protractor assembly being in addition provided
I
‘with a circular graduated member of a diameter
smaller than one of the great circles on the globe
5 and arranged in substantial parallelism to the
' ' As has been above explained the principal use
of the instrument consists in the determination
of the angle (azimuth) of the direction of the "
circular bands, said protractor assembly and ali
‘true course line relatively to a selected meridian‘ 10 dade assembly being joined by a hollow pivot
which serves as a basis and for the determina
adapted for alignment of its axis with a selected
tion of the great circle distance between two
spots.
'
point on the globe. 7
'
2. A navigational instrument comprising three
If‘ ‘In order to use the instrument for the" above
separate units, adapted to be placed one on top
named purpose the base [0 is placed onra sup-'l 15 of the other, one of said units being a globe, and
porting surface and the globe 2D is placed on
a further unit being a base member with a cir
the base I 0.; Then the globe is adjusted on rotated
by the operator until the point on the globe which
cular edge encircling a hollow space, adapted to
support the lower portion of said globe, and an
other unit being combined alidade and protrac
tor assemblies, adapted to be placed on said globe
and to be supported thereon, said protractor as
forms the‘starting point is brought to the top.
This pointis designated by A in Figure 3. Then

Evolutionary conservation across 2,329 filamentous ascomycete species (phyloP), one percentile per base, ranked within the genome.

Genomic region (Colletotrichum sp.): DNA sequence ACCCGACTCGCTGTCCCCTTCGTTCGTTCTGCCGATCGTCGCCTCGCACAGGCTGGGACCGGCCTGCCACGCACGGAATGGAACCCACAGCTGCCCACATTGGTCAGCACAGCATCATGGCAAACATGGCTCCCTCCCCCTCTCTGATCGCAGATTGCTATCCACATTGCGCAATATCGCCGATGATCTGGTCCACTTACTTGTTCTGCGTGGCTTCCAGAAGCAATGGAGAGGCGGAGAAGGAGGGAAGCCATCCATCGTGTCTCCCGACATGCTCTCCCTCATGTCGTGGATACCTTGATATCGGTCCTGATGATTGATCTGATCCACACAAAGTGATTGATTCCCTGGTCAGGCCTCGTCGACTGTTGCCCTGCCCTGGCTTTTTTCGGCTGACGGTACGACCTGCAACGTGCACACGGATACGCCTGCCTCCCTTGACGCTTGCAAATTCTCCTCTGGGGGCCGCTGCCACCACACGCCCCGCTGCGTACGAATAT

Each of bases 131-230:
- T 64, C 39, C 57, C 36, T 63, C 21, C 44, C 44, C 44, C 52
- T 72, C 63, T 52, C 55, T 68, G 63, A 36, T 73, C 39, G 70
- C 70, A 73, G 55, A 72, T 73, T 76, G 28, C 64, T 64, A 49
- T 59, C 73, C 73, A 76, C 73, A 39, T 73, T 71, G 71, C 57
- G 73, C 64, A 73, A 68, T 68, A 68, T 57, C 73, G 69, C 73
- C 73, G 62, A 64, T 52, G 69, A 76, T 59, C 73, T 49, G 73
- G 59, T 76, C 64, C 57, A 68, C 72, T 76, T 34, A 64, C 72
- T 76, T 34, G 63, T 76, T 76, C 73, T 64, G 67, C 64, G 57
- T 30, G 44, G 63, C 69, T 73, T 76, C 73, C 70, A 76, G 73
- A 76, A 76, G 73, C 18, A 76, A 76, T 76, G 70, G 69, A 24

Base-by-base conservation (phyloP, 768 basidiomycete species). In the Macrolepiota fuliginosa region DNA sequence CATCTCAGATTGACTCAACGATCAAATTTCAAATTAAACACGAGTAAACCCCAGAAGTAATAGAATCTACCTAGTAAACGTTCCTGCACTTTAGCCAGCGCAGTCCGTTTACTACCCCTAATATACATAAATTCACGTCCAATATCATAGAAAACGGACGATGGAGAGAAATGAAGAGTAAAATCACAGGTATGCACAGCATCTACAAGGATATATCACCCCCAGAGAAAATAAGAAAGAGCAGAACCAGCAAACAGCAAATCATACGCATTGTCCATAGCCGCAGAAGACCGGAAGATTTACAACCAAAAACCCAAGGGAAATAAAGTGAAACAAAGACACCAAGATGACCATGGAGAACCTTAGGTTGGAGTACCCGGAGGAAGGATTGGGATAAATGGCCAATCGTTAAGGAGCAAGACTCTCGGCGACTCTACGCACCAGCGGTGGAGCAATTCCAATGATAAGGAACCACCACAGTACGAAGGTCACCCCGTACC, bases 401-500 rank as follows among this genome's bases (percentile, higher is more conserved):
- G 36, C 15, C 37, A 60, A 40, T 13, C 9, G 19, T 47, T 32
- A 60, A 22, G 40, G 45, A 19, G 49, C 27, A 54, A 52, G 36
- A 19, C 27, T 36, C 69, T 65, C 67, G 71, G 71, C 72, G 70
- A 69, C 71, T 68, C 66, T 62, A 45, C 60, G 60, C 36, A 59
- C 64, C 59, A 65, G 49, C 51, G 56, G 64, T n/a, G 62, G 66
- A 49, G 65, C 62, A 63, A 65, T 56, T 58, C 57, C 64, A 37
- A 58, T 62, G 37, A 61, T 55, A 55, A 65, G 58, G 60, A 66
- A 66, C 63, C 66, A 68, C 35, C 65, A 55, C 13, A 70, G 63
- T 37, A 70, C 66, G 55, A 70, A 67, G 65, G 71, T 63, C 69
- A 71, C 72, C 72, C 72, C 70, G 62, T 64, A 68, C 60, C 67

the ?nder assembly 39 is placed on top‘ of the
globe and "is so adjusted by means of the cross
151] in the tubular pivot 40 that the center of the
sembly including a circular member of a diameter
substantially equal tothe diameter of a great cir
pivot 49 is coincident with the starting. point A.
This adjustment may be seen in Figure 3.
cle of the globe, and a semi-circular member join
ing diametrically opposite points of the circular
With this adjustment either the North or the
member, of a diameter substantially equal to the
diameter of a great circle of the glove, said semi
South pole—depending on the location of the
starting point on the globe-will be in the upper
hemisphere of the globe 20. The pole is marked
with P in' Figure 3. The protractor assembly 2!
is now rotated around the pivot untilthe medi
an guide line 28 of the meridian guidel25 passes
circular member being provided with a meridian
line and forming a meridian guide, and a circu
throughthe pole P in the upper globe hemisphere.
This adjustment is shown in Figure 3. ‘“
Now theialidade assembly is rotated until its ‘
great circle line 31 along which the scale of